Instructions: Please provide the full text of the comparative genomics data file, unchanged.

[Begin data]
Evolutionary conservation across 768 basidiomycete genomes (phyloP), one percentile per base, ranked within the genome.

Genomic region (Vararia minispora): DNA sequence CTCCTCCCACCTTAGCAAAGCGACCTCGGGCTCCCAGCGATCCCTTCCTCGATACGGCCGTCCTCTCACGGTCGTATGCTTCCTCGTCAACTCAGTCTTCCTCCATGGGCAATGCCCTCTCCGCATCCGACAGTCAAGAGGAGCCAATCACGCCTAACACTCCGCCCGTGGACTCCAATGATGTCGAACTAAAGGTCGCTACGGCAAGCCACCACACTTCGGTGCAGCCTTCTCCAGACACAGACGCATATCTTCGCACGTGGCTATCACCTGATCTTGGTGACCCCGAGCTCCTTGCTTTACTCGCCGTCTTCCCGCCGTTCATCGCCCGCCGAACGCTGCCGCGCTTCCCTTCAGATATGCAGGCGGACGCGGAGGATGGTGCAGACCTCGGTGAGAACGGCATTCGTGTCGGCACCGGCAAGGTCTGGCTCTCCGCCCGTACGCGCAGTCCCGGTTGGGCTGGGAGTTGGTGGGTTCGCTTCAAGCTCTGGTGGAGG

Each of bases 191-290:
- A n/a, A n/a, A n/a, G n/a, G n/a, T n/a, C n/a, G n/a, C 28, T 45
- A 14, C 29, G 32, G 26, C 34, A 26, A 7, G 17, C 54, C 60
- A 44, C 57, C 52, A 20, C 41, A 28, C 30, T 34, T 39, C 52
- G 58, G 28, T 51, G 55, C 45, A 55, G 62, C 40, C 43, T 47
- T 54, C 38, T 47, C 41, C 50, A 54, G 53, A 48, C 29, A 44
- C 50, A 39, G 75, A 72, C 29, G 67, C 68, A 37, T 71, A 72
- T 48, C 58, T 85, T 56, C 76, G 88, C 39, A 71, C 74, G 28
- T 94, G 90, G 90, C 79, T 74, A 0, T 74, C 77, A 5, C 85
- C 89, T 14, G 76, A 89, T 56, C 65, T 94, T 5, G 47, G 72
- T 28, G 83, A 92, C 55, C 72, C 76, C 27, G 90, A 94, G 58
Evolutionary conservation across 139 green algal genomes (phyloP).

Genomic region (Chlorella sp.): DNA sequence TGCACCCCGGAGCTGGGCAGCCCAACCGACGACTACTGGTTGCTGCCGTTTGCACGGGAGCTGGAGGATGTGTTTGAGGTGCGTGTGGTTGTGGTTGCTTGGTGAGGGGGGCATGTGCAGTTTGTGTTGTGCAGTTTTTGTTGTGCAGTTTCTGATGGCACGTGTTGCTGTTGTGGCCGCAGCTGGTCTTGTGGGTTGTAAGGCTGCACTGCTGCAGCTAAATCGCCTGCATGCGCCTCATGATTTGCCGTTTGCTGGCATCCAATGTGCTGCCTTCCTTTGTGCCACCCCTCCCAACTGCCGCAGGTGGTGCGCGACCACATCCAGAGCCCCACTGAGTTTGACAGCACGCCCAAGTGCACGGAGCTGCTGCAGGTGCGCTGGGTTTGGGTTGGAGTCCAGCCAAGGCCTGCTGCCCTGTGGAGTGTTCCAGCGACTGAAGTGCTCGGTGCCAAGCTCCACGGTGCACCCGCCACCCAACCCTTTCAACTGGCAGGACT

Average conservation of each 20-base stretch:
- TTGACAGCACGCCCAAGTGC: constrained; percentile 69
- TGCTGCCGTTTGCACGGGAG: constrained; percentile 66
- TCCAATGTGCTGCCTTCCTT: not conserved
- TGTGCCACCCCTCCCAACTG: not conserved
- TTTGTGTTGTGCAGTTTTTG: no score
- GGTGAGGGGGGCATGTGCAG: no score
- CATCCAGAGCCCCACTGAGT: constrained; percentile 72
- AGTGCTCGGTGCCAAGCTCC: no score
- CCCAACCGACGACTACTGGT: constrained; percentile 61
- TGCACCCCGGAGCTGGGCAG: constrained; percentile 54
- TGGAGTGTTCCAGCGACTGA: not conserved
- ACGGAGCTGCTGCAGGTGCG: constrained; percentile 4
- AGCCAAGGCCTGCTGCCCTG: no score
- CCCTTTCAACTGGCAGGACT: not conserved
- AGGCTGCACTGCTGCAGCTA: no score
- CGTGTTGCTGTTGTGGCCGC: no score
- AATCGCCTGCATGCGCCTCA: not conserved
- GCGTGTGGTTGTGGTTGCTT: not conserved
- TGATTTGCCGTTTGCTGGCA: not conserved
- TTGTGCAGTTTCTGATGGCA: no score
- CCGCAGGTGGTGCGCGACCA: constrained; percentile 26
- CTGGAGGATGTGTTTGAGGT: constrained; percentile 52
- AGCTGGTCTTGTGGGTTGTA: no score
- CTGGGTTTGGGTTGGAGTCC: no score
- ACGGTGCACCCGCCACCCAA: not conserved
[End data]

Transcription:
Evolutionary conservation across 768 basidiomycete genomes (phyloP), one percentile per base, ranked within the genome.

Genomic region (Vararia minispora): DNA sequence CTCCTCCCACCTTAGCAAAGCGACCTCGGGCTCCCAGCGATCCCTTCCTCGATACGGCCGTCCTCTCACGGTCGTATGCTTCCTCGTCAACTCAGTCTTCCTCCATGGGCAATGCCCTCTCCGCATCCGACAGTCAAGAGGAGCCAATCACGCCTAACACTCCGCCCGTGGACTCCAATGATGTCGAACTAAAGGTCGCTACGGCAAGCCACCACACTTCGGTGCAGCCTTCTCCAGACACAGACGCATATCTTCGCACGTGGCTATCACCTGATCTTGGTGACCCCGAGCTCCTTGCTTTACTCGCCGTCTTCCCGCCGTTCATCGCCCGCCGAACGCTGCCGCGCTTCCCTTCAGATATGCAGGCGGACGCGGAGGATGGTGCAGACCTCGGTGAGAACGGCATTCGTGTCGGCACCGGCAAGGTCTGGCTCTCCGCCCGTACGCGCAGTCCCGGTTGGGCTGGGAGTTGGTGGGTTCGCTTCAAGCTCTGGTGGAGG

Each of bases 191-290:
- A n/a, A n/a, A n/a, G n/a, G n/a, T n/a, C n/a, G n/a, C 28, T 45
- A 14, C 29, G 32, G 26, C 34, A 26, A 7, G 17, C 54, C 60
- A 44, C 57, C 52, A 20, C 41, A 28, C 30, T 34, T 39, C 52
- G 58, G 28, T 51, G 55, C 45, A 55, G 62, C 40, C 43, T 47
- T 54, C 38, T 47, C 41, C 50, A 54, G 53, A 48, C 29, A 44
- C 50, A 39, G 75, A 72, C 29, G 67, C 68, A 37, T 71, A 72
- T 48, C 58, T 85, T 56, C 76, G 88, C 39, A 71, C 74, G 28
- T 94, G 90, G 90, C 79, T 74, A 0, T 74, C 77, A 5, C 85
- C 89, T 14, G 76, A 89, T 56, C 65, T 94, T 5, G 47, G 72
- T 28, G 83, A 92, C 55, C 72, C 76, C 27, G 90, A 94, G 58
Evolutionary conservation across 139 green algal genomes (phyloP).

Genomic region (Chlorella sp.): DNA sequence TGCACCCCGGAGCTGGGCAGCCCAACCGACGACTACTGGTTGCTGCCGTTTGCACGGGAGCTGGAGGATGTGTTTGAGGTGCGTGTGGTTGTGGTTGCTTGGTGAGGGGGGCATGTGCAGTTTGTGTTGTGCAGTTTTTGTTGTGCAGTTTCTGATGGCACGTGTTGCTGTTGTGGCCGCAGCTGGTCTTGTGGGTTGTAAGGCTGCACTGCTGCAGCTAAATCGCCTGCATGCGCCTCATGATTTGCCGTTTGCTGGCATCCAATGTGCTGCCTTCCTTTGTGCCACCCCTCCCAACTGCCGCAGGTGGTGCGCGACCACATCCAGAGCCCCACTGAGTTTGACAGCACGCCCAAGTGCACGGAGCTGCTGCAGGTGCGCTGGGTTTGGGTTGGAGTCCAGCCAAGGCCTGCTGCCCTGTGGAGTGTTCCAGCGACTGAAGTGCTCGGTGCCAAGCTCCACGGTGCACCCGCCACCCAACCCTTTCAACTGGCAGGACT

Average conservation of each 20-base stretch:
- TTGACAGCACGCCCAAGTGC: constrained; percentile 69
- TGCTGCCGTTTGCACGGGAG: constrained; percentile 66
- TCCAATGTGCTGCCTTCCTT: not conserved
- TGTGCCACCCCTCCCAACTG: not conserved
- TTTGTGTTGTGCAGTTTTTG: no score
- GGTGAGGGGGGCATGTGCAG: no score
- CATCCAGAGCCCCACTGAGT: constrained; percentile 72
- AGTGCTCGGTGCCAAGCTCC: no score
- CCCAACCGACGACTACTGGT: constrained; percentile 61
- TGCACCCCGGAGCTGGGCAG: constrained; percentile 54
- TGGAGTGTTCCAGCGACTGA: not conserved
- ACGGAGCTGCTGCAGGTGCG: constrained; percentile 4
- AGCCAAGGCCTGCTGCCCTG: no score
- CCCTTTCAACTGGCAGGACT: not conserved
- AGGCTGCACTGCTGCAGCTA: no score
- CGTGTTGCTGTTGTGGCCGC: no score
- AATCGCCTGCATGCGCCTCA: not conserved
- GCGTGTGGTTGTGGTTGCTT: not conserved
- TGATTTGCCGTTTGCTGGCA: not conserved
- TTGTGCAGTTTCTGATGGCA: no score
- CCGCAGGTGGTGCGCGACCA: constrained; percentile 26
- CTGGAGGATGTGTTTGAGGT: constrained; percentile 52
- AGCTGGTCTTGTGGGTTGTA: no score
- CTGGGTTTGGGTTGGAGTCC: no score
- ACGGTGCACCCGCCACCCAA: not conserved